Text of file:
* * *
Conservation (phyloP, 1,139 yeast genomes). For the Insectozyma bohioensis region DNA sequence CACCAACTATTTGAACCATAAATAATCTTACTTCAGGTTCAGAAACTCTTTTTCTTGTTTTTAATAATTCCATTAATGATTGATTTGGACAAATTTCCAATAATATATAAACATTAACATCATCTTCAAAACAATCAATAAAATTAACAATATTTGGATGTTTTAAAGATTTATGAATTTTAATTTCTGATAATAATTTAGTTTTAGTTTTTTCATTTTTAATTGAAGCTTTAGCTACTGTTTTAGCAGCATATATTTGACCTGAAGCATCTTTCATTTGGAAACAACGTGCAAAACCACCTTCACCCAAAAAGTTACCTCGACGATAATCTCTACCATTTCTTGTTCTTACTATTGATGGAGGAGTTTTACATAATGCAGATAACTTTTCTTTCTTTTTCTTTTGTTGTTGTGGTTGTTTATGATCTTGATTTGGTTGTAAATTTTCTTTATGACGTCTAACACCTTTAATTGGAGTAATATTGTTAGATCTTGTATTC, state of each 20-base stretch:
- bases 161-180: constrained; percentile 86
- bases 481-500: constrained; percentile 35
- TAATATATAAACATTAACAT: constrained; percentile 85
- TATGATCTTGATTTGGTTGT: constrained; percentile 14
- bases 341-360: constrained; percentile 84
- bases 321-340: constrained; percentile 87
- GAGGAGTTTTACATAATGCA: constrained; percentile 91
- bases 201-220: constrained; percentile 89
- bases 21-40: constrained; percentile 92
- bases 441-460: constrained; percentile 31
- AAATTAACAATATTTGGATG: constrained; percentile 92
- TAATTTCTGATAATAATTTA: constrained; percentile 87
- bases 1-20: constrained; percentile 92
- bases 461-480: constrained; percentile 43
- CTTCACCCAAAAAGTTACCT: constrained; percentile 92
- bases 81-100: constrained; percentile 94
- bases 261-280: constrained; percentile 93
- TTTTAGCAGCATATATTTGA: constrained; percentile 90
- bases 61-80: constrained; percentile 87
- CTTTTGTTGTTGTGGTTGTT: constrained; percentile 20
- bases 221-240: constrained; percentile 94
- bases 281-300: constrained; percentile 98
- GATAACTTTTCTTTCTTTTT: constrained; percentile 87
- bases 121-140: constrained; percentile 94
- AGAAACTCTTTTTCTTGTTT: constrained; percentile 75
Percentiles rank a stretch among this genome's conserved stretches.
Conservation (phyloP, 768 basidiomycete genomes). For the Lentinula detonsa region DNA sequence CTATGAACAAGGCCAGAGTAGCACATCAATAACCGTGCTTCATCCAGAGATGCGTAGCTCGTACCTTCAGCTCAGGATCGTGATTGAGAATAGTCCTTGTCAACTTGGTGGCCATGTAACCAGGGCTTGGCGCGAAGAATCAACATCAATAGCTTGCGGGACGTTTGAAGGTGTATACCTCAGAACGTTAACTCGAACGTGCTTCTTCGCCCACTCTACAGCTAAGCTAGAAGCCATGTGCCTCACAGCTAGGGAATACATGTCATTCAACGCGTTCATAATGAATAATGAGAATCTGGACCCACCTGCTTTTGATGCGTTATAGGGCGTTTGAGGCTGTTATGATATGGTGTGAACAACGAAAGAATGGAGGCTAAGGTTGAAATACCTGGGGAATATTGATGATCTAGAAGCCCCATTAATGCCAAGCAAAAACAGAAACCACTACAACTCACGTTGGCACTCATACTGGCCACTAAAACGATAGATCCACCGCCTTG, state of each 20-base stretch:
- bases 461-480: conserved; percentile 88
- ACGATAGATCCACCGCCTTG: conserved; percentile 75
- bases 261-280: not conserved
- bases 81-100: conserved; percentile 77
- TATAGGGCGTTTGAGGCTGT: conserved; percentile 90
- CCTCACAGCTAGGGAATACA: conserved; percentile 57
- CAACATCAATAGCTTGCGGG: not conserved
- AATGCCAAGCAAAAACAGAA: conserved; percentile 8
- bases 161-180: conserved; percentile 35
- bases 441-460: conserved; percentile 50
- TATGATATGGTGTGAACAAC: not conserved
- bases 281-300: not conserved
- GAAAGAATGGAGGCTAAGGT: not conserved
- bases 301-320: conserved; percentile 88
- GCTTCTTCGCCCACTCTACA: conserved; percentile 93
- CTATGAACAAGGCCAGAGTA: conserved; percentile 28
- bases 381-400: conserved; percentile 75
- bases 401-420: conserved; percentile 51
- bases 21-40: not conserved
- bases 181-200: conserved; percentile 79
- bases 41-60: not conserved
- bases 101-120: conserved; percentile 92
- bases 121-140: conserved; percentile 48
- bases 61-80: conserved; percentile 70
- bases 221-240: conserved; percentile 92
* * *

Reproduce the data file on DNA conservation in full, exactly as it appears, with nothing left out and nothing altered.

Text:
Conservation (phyloP, 1,139 yeast genomes). For the Insectozyma bohioensis region DNA sequence CACCAACTATTTGAACCATAAATAATCTTACTTCAGGTTCAGAAACTCTTTTTCTTGTTTTTAATAATTCCATTAATGATTGATTTGGACAAATTTCCAATAATATATAAACATTAACATCATCTTCAAAACAATCAATAAAATTAACAATATTTGGATGTTTTAAAGATTTATGAATTTTAATTTCTGATAATAATTTAGTTTTAGTTTTTTCATTTTTAATTGAAGCTTTAGCTACTGTTTTAGCAGCATATATTTGACCTGAAGCATCTTTCATTTGGAAACAACGTGCAAAACCACCTTCACCCAAAAAGTTACCTCGACGATAATCTCTACCATTTCTTGTTCTTACTATTGATGGAGGAGTTTTACATAATGCAGATAACTTTTCTTTCTTTTTCTTTTGTTGTTGTGGTTGTTTATGATCTTGATTTGGTTGTAAATTTTCTTTATGACGTCTAACACCTTTAATTGGAGTAATATTGTTAGATCTTGTATTC, state of each 20-base stretch:
- bases 161-180: constrained; percentile 86
- bases 481-500: constrained; percentile 35
- TAATATATAAACATTAACAT: constrained; percentile 85
- TATGATCTTGATTTGGTTGT: constrained; percentile 14
- bases 341-360: constrained; percentile 84
- bases 321-340: constrained; percentile 87
- GAGGAGTTTTACATAATGCA: constrained; percentile 91
- bases 201-220: constrained; percentile 89
- bases 21-40: constrained; percentile 92
- bases 441-460: constrained; percentile 31
- AAATTAACAATATTTGGATG: constrained; percentile 92
- TAATTTCTGATAATAATTTA: constrained; percentile 87
- bases 1-20: constrained; percentile 92
- bases 461-480: constrained; percentile 43
- CTTCACCCAAAAAGTTACCT: constrained; percentile 92
- bases 81-100: constrained; percentile 94
- bases 261-280: constrained; percentile 93
- TTTTAGCAGCATATATTTGA: constrained; percentile 90
- bases 61-80: constrained; percentile 87
- CTTTTGTTGTTGTGGTTGTT: constrained; percentile 20
- bases 221-240: constrained; percentile 94
- bases 281-300: constrained; percentile 98
- GATAACTTTTCTTTCTTTTT: constrained; percentile 87
- bases 121-140: constrained; percentile 94
- AGAAACTCTTTTTCTTGTTT: constrained; percentile 75
Percentiles rank a stretch among this genome's conserved stretches.
Conservation (phyloP, 768 basidiomycete genomes). For the Lentinula detonsa region DNA sequence CTATGAACAAGGCCAGAGTAGCACATCAATAACCGTGCTTCATCCAGAGATGCGTAGCTCGTACCTTCAGCTCAGGATCGTGATTGAGAATAGTCCTTGTCAACTTGGTGGCCATGTAACCAGGGCTTGGCGCGAAGAATCAACATCAATAGCTTGCGGGACGTTTGAAGGTGTATACCTCAGAACGTTAACTCGAACGTGCTTCTTCGCCCACTCTACAGCTAAGCTAGAAGCCATGTGCCTCACAGCTAGGGAATACATGTCATTCAACGCGTTCATAATGAATAATGAGAATCTGGACCCACCTGCTTTTGATGCGTTATAGGGCGTTTGAGGCTGTTATGATATGGTGTGAACAACGAAAGAATGGAGGCTAAGGTTGAAATACCTGGGGAATATTGATGATCTAGAAGCCCCATTAATGCCAAGCAAAAACAGAAACCACTACAACTCACGTTGGCACTCATACTGGCCACTAAAACGATAGATCCACCGCCTTG, state of each 20-base stretch:
- bases 461-480: conserved; percentile 88
- ACGATAGATCCACCGCCTTG: conserved; percentile 75
- bases 261-280: not conserved
- bases 81-100: conserved; percentile 77
- TATAGGGCGTTTGAGGCTGT: conserved; percentile 90
- CCTCACAGCTAGGGAATACA: conserved; percentile 57
- CAACATCAATAGCTTGCGGG: not conserved
- AATGCCAAGCAAAAACAGAA: conserved; percentile 8
- bases 161-180: conserved; percentile 35
- bases 441-460: conserved; percentile 50
- TATGATATGGTGTGAACAAC: not conserved
- bases 281-300: not conserved
- GAAAGAATGGAGGCTAAGGT: not conserved
- bases 301-320: conserved; percentile 88
- GCTTCTTCGCCCACTCTACA: conserved; percentile 93
- CTATGAACAAGGCCAGAGTA: conserved; percentile 28
- bases 381-400: conserved; percentile 75
- bases 401-420: conserved; percentile 51
- bases 21-40: not conserved
- bases 181-200: conserved; percentile 79
- bases 41-60: not conserved
- bases 101-120: conserved; percentile 92
- bases 121-140: conserved; percentile 48
- bases 61-80: conserved; percentile 70
- bases 221-240: conserved; percentile 92